Site History - Ogbourne St Andrew History Group

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Site History

Archaeology
 

There is a rich flow of history on this site from the Bronze Age (or earlier) through all  the major stages of English history to the current day.  The project represents a unique chance to present to the wider public a historical perspective of their local heritage and to introduce specific characters who influenced the course of history.  

There is an early Bronze Age barrow close to the church and both may be sited on a Neolithic earthwork.  An extensive geophysical survey in 2013 by Cranfield revealed a previously unknown encompassing ditch to the barrow, suggesting that it may well be one of a relatively rare type. In addition, an inital archaeological dig was carried out on extensive Medieval manorial remains which were also detected close to the church.

The earliest part of St Andrew’s church building dates from 1130 or so, with additions in the 14th and 15th centuries and partial rebuilding in the 19th.  It has been suggested that it was built on the site of an existing Saxon church, but certainly there are fascinating connections to a variety of periods:

  • The Bronze Age through its proximity to and alignment with the barrow – a juxtaposition unique in Wiltshire.


  • The Anglo Saxon period with an interment in the prehistoric barrow in the Christian tradition of a high status Saxon, probably an example of an early (partial) conversion from Pagan to Christianity.


  •  The Norman Conquest with its impact on society and the start of the building of new churches.


  • Building of the church during the Anarchy (12th C) and the formation of "Ogbourne Priory" to administer the very extensive Abbey of Bec holdings in England.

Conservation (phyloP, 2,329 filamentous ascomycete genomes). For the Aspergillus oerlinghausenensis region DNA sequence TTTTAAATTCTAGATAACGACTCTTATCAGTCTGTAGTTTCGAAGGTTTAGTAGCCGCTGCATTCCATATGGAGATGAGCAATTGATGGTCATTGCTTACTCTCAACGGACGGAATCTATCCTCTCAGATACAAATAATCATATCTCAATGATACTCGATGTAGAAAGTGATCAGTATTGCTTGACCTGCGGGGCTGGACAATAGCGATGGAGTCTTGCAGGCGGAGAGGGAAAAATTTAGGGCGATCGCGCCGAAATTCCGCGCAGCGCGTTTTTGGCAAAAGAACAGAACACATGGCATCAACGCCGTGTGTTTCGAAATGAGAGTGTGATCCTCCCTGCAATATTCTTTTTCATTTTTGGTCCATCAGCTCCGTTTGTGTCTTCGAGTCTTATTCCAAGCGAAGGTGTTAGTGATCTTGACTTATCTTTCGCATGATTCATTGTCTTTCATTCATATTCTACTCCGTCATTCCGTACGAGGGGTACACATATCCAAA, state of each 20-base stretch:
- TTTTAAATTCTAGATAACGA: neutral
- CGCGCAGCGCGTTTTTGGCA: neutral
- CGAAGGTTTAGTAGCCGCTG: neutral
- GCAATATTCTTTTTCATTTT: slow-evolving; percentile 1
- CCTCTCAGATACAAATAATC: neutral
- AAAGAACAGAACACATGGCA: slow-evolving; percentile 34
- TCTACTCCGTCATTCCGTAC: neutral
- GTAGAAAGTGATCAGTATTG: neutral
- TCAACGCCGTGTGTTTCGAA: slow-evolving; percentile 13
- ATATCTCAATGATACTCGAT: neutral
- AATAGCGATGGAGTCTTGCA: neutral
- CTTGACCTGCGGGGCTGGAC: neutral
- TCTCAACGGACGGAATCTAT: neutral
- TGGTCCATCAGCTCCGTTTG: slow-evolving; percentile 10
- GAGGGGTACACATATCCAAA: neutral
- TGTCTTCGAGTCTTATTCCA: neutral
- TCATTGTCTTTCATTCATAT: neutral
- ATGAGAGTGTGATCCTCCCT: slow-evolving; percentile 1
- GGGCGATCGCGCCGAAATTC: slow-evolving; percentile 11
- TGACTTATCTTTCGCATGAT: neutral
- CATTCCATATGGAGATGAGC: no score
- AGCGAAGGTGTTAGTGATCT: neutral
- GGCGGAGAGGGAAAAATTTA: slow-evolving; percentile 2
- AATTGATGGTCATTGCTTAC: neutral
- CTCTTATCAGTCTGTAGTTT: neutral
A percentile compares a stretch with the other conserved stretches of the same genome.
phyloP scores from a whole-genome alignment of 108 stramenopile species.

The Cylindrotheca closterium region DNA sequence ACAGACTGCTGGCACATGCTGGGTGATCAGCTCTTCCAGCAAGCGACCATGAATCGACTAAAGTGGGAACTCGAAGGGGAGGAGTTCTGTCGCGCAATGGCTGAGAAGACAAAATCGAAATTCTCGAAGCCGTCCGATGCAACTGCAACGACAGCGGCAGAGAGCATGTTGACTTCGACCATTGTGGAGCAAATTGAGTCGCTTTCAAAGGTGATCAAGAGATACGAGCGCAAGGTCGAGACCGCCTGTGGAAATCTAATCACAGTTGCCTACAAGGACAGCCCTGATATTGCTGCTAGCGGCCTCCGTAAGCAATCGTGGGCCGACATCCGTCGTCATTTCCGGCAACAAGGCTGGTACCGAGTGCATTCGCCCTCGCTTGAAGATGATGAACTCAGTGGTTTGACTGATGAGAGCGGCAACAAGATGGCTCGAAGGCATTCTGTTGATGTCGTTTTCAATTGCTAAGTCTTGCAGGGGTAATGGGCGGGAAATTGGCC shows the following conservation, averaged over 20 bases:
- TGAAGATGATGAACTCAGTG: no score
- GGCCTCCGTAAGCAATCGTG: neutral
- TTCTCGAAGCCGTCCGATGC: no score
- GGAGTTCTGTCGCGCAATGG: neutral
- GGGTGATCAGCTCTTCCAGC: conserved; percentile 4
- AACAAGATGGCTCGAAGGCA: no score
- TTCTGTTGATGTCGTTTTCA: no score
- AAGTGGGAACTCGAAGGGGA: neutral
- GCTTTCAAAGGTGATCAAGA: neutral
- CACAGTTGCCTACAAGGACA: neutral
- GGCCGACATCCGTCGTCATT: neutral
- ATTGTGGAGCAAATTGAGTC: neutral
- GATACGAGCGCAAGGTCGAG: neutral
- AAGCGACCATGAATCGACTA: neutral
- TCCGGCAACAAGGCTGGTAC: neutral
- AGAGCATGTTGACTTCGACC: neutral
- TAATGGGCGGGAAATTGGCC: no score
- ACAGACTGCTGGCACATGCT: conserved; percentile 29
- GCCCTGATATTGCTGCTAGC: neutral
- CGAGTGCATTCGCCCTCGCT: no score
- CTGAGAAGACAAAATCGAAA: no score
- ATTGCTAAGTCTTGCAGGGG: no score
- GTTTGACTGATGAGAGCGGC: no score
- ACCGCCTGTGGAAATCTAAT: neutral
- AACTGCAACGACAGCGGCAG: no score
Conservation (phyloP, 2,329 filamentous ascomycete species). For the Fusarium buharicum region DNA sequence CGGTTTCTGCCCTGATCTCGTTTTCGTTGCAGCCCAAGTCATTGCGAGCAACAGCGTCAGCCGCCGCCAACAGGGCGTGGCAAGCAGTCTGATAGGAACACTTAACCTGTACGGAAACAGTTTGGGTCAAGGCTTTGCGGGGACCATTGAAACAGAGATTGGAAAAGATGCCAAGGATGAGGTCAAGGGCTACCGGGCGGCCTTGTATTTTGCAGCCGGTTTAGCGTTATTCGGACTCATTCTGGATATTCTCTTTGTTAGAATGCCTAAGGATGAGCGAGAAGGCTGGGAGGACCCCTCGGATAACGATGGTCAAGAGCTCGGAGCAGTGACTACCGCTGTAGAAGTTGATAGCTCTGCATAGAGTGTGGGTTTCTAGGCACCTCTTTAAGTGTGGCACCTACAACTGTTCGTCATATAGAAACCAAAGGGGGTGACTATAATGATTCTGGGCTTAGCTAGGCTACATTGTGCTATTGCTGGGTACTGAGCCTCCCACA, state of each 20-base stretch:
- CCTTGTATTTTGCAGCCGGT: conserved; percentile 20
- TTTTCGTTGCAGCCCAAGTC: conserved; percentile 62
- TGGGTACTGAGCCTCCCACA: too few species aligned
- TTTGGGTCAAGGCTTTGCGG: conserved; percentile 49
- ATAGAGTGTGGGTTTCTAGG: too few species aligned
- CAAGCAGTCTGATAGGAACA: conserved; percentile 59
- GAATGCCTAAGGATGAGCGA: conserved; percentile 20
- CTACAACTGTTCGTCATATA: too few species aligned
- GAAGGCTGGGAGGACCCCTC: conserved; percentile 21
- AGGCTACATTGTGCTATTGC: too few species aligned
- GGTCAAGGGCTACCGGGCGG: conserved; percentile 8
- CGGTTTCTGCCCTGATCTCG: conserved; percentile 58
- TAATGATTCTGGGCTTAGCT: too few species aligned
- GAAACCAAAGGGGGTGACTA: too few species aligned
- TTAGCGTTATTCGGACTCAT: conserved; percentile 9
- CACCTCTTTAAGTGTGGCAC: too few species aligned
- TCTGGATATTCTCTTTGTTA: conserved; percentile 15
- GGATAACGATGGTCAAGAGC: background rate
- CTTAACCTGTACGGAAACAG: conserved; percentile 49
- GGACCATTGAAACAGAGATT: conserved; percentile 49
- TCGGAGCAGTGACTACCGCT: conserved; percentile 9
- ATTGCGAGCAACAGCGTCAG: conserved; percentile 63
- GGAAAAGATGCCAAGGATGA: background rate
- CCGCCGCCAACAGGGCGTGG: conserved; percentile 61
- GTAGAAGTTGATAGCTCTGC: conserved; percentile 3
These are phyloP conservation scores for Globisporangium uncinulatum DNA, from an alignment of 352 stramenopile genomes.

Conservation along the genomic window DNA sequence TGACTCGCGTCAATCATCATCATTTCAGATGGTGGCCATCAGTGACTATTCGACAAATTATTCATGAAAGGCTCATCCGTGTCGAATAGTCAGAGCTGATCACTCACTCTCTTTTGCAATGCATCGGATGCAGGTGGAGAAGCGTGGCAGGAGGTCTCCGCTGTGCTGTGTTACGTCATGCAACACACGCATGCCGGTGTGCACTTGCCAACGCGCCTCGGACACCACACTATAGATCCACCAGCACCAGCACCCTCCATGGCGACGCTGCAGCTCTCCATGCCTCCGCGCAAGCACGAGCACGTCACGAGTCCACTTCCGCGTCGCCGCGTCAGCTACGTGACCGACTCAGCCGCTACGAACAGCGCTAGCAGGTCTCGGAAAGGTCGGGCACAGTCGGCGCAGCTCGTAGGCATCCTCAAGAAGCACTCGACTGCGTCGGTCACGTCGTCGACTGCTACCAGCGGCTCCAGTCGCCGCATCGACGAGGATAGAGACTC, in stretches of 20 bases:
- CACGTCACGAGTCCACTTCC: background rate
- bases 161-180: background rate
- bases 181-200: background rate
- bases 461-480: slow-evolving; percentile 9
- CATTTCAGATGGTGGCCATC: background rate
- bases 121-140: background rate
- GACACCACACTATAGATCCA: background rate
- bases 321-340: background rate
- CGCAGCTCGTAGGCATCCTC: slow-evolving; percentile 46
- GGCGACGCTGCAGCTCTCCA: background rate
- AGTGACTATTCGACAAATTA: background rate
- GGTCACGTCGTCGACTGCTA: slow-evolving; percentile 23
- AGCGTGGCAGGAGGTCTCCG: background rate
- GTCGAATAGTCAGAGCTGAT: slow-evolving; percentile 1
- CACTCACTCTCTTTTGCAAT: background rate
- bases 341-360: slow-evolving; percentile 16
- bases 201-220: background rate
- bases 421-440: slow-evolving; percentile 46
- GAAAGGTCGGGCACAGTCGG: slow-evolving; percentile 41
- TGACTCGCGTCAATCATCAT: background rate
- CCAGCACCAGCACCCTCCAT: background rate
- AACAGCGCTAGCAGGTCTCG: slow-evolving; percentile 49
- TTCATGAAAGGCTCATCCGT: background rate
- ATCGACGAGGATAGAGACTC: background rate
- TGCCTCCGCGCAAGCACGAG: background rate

• The suppression of the alien monasteries (14th C) and their acquisition by the English Crown.


  • The grant of the churches to St George’s Chapel, Windsor (early 15th C) [as "Royal Peculiars"]


  • Wars of the Roses - Henry VI (Lancaster) grant of the surrounding lands initially to King’s College, Cambridge then revoked by Edward IV (York), finally to be regained by King’s in 1490 (Tudor).  It is possible that the manorial remains predate this time – hence the need for the archaeological dig.


  • Reformation and Civil War (17th C) "purification" of the churches and a connection to Obadiah Sedgwick (buried in the Chancel), a Puritan preacher and teacher born in Marlborough who not only preached to Parliament but is still revered and read in Holland to this day.


  • Victorian involvement (19th C) with an "update" by the prominent architect William Butterfield, then rebuilding by Ewan Christian and Charles Ponting (local architect).  A connection with Sir Samuel Canning, born in the village and who laid the first transatlantic telegraph cable.


  • Twentieth Century to date: a changing face and community need for the church as a focus for both spiritual and secular activity.



 
 
 
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